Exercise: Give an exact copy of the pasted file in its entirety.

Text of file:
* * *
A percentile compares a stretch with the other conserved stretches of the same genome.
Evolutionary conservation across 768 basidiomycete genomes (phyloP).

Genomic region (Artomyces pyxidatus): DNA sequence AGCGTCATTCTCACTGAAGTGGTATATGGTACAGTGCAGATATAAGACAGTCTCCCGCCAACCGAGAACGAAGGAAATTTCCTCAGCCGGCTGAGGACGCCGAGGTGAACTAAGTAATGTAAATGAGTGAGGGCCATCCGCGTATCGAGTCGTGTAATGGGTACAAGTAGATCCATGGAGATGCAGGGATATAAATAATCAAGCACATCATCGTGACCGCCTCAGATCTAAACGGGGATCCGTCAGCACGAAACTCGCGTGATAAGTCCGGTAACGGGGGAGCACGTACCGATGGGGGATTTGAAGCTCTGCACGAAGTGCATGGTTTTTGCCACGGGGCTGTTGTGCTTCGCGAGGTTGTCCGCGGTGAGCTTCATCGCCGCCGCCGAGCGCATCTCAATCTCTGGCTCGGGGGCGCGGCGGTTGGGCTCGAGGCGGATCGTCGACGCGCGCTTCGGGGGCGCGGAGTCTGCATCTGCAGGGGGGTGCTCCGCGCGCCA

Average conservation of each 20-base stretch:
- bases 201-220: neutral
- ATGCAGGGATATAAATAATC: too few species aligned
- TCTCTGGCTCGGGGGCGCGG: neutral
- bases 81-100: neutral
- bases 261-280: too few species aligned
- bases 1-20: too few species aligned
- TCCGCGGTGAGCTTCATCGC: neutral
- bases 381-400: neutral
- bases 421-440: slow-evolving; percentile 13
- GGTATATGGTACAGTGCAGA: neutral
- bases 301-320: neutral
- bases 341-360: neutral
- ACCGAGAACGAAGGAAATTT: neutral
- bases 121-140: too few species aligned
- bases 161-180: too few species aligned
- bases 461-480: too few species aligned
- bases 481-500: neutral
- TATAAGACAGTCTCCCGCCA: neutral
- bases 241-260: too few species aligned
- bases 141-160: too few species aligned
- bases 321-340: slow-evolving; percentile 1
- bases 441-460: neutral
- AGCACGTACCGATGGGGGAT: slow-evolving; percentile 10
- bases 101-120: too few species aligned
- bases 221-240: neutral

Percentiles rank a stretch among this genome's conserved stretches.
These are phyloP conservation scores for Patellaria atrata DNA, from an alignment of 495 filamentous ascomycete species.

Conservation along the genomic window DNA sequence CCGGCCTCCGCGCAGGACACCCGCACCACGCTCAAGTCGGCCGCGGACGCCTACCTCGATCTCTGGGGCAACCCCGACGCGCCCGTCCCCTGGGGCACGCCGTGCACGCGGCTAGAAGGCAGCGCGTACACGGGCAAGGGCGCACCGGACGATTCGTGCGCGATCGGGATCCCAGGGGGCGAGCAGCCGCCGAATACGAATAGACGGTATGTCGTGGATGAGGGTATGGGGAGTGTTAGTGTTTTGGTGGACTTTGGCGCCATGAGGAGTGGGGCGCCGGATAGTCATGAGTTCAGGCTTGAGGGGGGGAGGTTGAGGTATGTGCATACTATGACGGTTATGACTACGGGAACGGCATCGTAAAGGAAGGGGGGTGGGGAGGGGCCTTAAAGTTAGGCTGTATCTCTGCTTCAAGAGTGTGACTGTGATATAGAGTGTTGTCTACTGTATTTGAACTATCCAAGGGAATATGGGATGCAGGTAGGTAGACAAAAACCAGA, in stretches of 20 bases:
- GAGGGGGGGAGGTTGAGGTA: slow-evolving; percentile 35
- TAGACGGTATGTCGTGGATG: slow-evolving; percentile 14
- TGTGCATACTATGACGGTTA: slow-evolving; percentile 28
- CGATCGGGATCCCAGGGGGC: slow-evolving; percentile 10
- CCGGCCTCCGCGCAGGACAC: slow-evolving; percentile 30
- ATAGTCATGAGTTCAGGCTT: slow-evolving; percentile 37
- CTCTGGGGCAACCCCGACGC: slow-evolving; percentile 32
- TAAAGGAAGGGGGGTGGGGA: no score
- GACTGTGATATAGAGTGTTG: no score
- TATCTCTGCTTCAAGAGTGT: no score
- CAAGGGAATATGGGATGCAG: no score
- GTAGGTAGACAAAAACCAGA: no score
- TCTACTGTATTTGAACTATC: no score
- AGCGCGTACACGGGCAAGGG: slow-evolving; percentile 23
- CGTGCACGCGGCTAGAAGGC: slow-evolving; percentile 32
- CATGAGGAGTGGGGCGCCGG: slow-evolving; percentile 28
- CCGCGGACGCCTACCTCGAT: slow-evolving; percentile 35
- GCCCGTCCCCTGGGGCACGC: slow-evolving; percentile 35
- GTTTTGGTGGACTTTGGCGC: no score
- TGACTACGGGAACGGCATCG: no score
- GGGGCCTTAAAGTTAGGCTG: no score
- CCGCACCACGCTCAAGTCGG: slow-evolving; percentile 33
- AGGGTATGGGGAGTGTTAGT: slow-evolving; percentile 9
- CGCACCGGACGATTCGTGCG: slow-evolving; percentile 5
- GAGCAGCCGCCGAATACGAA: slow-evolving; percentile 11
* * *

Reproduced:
A percentile compares a stretch with the other conserved stretches of the same genome.
Evolutionary conservation across 768 basidiomycete genomes (phyloP).

Genomic region (Artomyces pyxidatus): DNA sequence AGCGTCATTCTCACTGAAGTGGTATATGGTACAGTGCAGATATAAGACAGTCTCCCGCCAACCGAGAACGAAGGAAATTTCCTCAGCCGGCTGAGGACGCCGAGGTGAACTAAGTAATGTAAATGAGTGAGGGCCATCCGCGTATCGAGTCGTGTAATGGGTACAAGTAGATCCATGGAGATGCAGGGATATAAATAATCAAGCACATCATCGTGACCGCCTCAGATCTAAACGGGGATCCGTCAGCACGAAACTCGCGTGATAAGTCCGGTAACGGGGGAGCACGTACCGATGGGGGATTTGAAGCTCTGCACGAAGTGCATGGTTTTTGCCACGGGGCTGTTGTGCTTCGCGAGGTTGTCCGCGGTGAGCTTCATCGCCGCCGCCGAGCGCATCTCAATCTCTGGCTCGGGGGCGCGGCGGTTGGGCTCGAGGCGGATCGTCGACGCGCGCTTCGGGGGCGCGGAGTCTGCATCTGCAGGGGGGTGCTCCGCGCGCCA

Average conservation of each 20-base stretch:
- bases 201-220: neutral
- ATGCAGGGATATAAATAATC: too few species aligned
- TCTCTGGCTCGGGGGCGCGG: neutral
- bases 81-100: neutral
- bases 261-280: too few species aligned
- bases 1-20: too few species aligned
- TCCGCGGTGAGCTTCATCGC: neutral
- bases 381-400: neutral
- bases 421-440: slow-evolving; percentile 13
- GGTATATGGTACAGTGCAGA: neutral
- bases 301-320: neutral
- bases 341-360: neutral
- ACCGAGAACGAAGGAAATTT: neutral
- bases 121-140: too few species aligned
- bases 161-180: too few species aligned
- bases 461-480: too few species aligned
- bases 481-500: neutral
- TATAAGACAGTCTCCCGCCA: neutral
- bases 241-260: too few species aligned
- bases 141-160: too few species aligned
- bases 321-340: slow-evolving; percentile 1
- bases 441-460: neutral
- AGCACGTACCGATGGGGGAT: slow-evolving; percentile 10
- bases 101-120: too few species aligned
- bases 221-240: neutral

Percentiles rank a stretch among this genome's conserved stretches.
These are phyloP conservation scores for Patellaria atrata DNA, from an alignment of 495 filamentous ascomycete species.

Conservation along the genomic window DNA sequence CCGGCCTCCGCGCAGGACACCCGCACCACGCTCAAGTCGGCCGCGGACGCCTACCTCGATCTCTGGGGCAACCCCGACGCGCCCGTCCCCTGGGGCACGCCGTGCACGCGGCTAGAAGGCAGCGCGTACACGGGCAAGGGCGCACCGGACGATTCGTGCGCGATCGGGATCCCAGGGGGCGAGCAGCCGCCGAATACGAATAGACGGTATGTCGTGGATGAGGGTATGGGGAGTGTTAGTGTTTTGGTGGACTTTGGCGCCATGAGGAGTGGGGCGCCGGATAGTCATGAGTTCAGGCTTGAGGGGGGGAGGTTGAGGTATGTGCATACTATGACGGTTATGACTACGGGAACGGCATCGTAAAGGAAGGGGGGTGGGGAGGGGCCTTAAAGTTAGGCTGTATCTCTGCTTCAAGAGTGTGACTGTGATATAGAGTGTTGTCTACTGTATTTGAACTATCCAAGGGAATATGGGATGCAGGTAGGTAGACAAAAACCAGA, in stretches of 20 bases:
- GAGGGGGGGAGGTTGAGGTA: slow-evolving; percentile 35
- TAGACGGTATGTCGTGGATG: slow-evolving; percentile 14
- TGTGCATACTATGACGGTTA: slow-evolving; percentile 28
- CGATCGGGATCCCAGGGGGC: slow-evolving; percentile 10
- CCGGCCTCCGCGCAGGACAC: slow-evolving; percentile 30
- ATAGTCATGAGTTCAGGCTT: slow-evolving; percentile 37
- CTCTGGGGCAACCCCGACGC: slow-evolving; percentile 32
- TAAAGGAAGGGGGGTGGGGA: no score
- GACTGTGATATAGAGTGTTG: no score
- TATCTCTGCTTCAAGAGTGT: no score
- CAAGGGAATATGGGATGCAG: no score
- GTAGGTAGACAAAAACCAGA: no score
- TCTACTGTATTTGAACTATC: no score
- AGCGCGTACACGGGCAAGGG: slow-evolving; percentile 23
- CGTGCACGCGGCTAGAAGGC: slow-evolving; percentile 32
- CATGAGGAGTGGGGCGCCGG: slow-evolving; percentile 28
- CCGCGGACGCCTACCTCGAT: slow-evolving; percentile 35
- GCCCGTCCCCTGGGGCACGC: slow-evolving; percentile 35
- GTTTTGGTGGACTTTGGCGC: no score
- TGACTACGGGAACGGCATCG: no score
- GGGGCCTTAAAGTTAGGCTG: no score
- CCGCACCACGCTCAAGTCGG: slow-evolving; percentile 33
- AGGGTATGGGGAGTGTTAGT: slow-evolving; percentile 9
- CGCACCGGACGATTCGTGCG: slow-evolving; percentile 5
- GAGCAGCCGCCGAATACGAA: slow-evolving; percentile 11